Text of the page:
Seven reports were included in this classification. Six studies contained data about TRH expression in the Hyp or limbic areas and behavioral tests such as the elevated plus-maze (EPM), the defensive burying test (DBT), the open field test (OFT), and the novelty-induced hypophagia test (NIHT), to analyze anxiety-like behavior in rodents (rats or mice). One report describes TRH content changes during the estrous cycle of female rats, given that estradiol is a neuroprotective hormone and its fluctuations have been associated with anxiety disorders. It shows that proestrus promotes a decrease in TRH content in Hyp, Amy, NAc and Hipp . Three reports that use growth hormone-releasing hormone (GHRH) knockout (KO) mice , and Wistar or Wistar Kyoto (WKY) rats (strain with increased depression- and anxiety-like behaviors) [6, 31] find an inverse correlation between TRH mRNA expression either in the Hyp or in the Amy with anxiety-like behaviors. GHRH KO mice exhibit reduced anxiety in the OFT and the EPM and increased TRH mRNA expression in the Hyp ; whereas when rats are subjected to the DBT, increases in TRH content and decreases on its mRNA levels after 30 or 60 min of performing the test are observed in Amy of Wistar and WKY rats [6, 31]. These results support the anxiolytic role of TRH. The other three reports fail to find a clear association between changes in the TRH system and anxiety. In two different studies that use KO mice for TRH-R1 and TRH-R2 [32, 33], anxiety-like behavior is increased in TRH-R1 KO mice when performing the EPM and decreased in TRH-R2 KO female mice after subjecting them to NIHT. In a model of anorexia in rats , TRH mRNA expression increases in the PVN, but anxiety-like behavior increases in such female rats subjected to the DBT.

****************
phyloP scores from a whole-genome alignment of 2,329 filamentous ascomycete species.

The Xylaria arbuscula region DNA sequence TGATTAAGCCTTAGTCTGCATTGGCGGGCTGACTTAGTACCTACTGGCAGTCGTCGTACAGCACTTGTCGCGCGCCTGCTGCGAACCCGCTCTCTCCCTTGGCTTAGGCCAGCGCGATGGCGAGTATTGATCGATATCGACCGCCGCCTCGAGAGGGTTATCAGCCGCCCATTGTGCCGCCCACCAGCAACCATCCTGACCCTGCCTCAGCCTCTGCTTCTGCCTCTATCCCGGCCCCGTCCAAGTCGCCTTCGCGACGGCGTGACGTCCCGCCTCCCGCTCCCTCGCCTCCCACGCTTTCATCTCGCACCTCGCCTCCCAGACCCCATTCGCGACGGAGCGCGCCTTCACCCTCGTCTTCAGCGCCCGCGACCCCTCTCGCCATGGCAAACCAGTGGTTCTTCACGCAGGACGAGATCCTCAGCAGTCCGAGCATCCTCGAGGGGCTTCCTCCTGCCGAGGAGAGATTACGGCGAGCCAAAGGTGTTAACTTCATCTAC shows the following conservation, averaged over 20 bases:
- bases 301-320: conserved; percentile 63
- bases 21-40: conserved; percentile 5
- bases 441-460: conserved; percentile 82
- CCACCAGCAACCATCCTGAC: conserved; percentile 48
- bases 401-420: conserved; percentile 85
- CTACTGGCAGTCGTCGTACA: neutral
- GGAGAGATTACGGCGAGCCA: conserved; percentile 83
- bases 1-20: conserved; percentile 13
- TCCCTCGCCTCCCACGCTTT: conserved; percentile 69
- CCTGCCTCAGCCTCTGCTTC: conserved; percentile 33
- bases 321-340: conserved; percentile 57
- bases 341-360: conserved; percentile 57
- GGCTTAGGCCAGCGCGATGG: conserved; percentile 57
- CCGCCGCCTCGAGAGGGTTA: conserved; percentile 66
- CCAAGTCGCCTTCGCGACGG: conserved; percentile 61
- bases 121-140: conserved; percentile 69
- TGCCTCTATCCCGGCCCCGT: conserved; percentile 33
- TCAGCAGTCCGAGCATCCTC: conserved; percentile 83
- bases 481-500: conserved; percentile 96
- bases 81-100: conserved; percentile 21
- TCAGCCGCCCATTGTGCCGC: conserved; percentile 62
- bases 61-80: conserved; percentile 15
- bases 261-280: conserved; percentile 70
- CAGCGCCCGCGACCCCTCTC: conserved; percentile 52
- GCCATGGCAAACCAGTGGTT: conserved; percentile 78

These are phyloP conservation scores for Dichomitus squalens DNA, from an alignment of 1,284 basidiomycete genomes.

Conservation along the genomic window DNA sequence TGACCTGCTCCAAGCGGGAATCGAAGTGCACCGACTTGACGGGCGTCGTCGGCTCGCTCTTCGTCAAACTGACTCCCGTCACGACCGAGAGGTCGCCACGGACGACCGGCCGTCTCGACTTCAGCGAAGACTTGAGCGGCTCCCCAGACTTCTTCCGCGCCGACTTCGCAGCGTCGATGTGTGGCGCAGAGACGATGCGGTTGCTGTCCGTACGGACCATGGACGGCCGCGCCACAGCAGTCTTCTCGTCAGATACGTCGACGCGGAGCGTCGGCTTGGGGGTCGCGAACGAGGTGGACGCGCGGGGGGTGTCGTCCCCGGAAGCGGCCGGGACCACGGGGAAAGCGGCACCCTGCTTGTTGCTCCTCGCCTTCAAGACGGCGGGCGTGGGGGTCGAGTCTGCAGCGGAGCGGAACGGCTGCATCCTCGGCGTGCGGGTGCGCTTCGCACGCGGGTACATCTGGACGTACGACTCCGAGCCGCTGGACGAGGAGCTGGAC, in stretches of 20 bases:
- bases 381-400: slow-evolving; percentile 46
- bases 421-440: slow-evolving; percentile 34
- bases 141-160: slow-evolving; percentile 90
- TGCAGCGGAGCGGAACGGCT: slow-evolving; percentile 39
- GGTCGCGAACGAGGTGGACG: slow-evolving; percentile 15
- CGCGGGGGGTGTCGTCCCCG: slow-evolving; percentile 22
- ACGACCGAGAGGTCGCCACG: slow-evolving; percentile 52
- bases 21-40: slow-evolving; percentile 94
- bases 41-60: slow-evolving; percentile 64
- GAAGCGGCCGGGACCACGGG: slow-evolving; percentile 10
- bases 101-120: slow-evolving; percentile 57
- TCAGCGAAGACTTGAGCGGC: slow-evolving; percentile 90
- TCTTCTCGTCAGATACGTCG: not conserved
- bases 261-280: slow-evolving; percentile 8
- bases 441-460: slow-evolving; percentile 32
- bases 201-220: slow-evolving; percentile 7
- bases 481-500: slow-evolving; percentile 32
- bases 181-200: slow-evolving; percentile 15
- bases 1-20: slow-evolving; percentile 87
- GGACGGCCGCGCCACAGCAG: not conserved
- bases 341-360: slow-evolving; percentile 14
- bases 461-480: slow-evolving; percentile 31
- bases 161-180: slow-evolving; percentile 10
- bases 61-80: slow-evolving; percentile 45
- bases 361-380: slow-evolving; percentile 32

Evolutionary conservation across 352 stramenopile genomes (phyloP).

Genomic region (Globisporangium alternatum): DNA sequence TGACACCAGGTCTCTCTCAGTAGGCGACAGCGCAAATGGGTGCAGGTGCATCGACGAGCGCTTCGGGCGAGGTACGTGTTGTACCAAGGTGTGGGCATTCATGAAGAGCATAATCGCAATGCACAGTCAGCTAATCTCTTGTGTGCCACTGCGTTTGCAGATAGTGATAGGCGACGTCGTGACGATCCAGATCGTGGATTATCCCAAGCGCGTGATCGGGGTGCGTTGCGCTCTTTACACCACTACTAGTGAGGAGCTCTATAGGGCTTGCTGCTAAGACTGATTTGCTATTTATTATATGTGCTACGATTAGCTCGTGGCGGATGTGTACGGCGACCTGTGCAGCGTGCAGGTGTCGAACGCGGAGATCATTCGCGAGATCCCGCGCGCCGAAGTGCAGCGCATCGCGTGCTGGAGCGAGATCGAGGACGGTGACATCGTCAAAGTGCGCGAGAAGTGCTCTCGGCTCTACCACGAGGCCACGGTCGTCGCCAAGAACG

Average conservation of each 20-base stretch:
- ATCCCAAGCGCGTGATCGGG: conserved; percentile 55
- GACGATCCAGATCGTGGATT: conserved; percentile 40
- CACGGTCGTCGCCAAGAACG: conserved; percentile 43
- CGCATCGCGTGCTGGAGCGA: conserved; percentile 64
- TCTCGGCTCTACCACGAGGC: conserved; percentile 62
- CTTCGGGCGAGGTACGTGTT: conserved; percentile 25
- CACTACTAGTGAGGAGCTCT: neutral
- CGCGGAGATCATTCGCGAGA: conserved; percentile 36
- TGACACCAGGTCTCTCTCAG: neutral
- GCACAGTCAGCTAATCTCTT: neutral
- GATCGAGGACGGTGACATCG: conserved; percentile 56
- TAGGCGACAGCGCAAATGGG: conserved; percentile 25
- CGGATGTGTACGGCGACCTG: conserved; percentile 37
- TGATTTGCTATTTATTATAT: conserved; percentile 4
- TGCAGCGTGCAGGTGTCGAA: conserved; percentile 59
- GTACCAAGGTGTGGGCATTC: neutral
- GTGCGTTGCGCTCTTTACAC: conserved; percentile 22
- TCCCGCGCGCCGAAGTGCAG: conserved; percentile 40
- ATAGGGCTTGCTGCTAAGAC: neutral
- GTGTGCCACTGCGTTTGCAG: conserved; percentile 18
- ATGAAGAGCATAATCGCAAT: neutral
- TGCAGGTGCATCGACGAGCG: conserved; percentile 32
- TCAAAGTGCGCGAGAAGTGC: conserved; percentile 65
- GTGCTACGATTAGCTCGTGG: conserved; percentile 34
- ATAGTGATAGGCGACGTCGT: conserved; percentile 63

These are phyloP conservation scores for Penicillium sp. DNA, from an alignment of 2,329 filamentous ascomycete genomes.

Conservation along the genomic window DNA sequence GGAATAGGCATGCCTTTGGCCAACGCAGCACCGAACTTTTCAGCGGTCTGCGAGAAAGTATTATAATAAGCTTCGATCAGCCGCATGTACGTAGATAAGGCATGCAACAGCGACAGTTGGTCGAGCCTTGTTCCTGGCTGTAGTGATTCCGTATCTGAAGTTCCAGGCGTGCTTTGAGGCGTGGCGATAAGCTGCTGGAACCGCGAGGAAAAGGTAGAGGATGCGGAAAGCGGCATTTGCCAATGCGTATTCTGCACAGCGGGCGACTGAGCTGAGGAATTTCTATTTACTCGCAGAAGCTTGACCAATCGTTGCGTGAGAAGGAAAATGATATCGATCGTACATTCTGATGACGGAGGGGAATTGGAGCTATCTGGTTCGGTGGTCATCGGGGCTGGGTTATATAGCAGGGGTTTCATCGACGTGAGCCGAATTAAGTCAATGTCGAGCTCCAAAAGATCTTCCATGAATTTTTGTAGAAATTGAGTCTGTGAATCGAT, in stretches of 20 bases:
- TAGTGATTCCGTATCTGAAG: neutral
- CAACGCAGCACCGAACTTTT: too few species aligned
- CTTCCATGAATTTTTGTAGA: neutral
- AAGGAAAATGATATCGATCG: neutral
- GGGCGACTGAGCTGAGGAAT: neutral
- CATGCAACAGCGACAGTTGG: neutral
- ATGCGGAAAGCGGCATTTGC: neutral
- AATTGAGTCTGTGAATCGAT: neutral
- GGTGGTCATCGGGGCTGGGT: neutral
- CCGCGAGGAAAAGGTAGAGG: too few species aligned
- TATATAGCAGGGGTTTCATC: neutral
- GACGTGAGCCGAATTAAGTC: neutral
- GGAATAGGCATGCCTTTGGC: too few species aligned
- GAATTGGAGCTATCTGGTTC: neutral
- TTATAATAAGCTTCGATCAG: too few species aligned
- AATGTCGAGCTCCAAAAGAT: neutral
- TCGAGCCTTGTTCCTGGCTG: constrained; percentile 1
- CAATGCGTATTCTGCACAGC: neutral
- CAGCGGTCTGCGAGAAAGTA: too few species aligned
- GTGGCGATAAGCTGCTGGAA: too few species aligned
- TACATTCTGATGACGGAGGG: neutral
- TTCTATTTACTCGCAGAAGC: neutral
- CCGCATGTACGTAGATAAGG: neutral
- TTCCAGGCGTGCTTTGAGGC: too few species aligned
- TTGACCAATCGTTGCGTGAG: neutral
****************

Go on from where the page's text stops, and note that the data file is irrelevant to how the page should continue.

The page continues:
We included three studies where TRH was intracerebroventricularly (i.c.v.) or intraperitoneally (i.p.) administered, and the DBT and the EPM test anxiety-like behavior. One of those studies was also included in classification 1 . According to these reports, there is controversy regarding TRH’s effects on anxiety. I.c.v. TRH administration to Wistar rats reduces anxiety in the DBT and decreases corticosterone serum levels .
On the other hand, in another report where TRH is i.c.v. Injected to Holtzman rats shows no effects on anxiety-like behavior analyzed with the EPM . Likewise, an i.p. administration of TRH does not affect anxiety in rats subjected to the EPM . More efforts are needed to discriminate TRH effects of different limbic regions on anxiety behavior.
Seven studies were included where the administration of different drugs or
hormones alters TRH expression or content in several brain regions. Two studies
evaluate TRH changes after administering anxiolytic drugs ketamine or prazosin,
glutamatergic or adrenergic neurotransmission inhibitors, respectively. The i.p.
injection of ketamine induces an increase in the content of TRH in the Hyp, NAc,
PFC and Amy of Sprague-Dawley rats , and the administration of prazosin
enhances TRH content in the Amy, NAc and striatum of Sprague-Dawley and Lewis
rats, a strain with high-extreme behavioral responses . One report evaluates
the inhibition of TRH binding to its receptor by benzodiazepines (anxiolytic
drugs) and finds that in Amy, its receptor (not identified as its subtype at the
time) is more sensitive to the inhibitory actions of these drugs . This
evidence suggests that TRH could be mediating the effects of anxiolytic drugs.
Two articles report changes in the early stages of life (gestation or neonatal)
on the TRH system and anxiety-like behavior displayed by rodents. Neonatal
serotonin depletion by administering para-chlorophenylalanine (pCPA) induces a
reduction in anxiety in the OFT, but TRH mRNA expression in the PVN does not
change . On the other hand, oral administration of thyroxine (T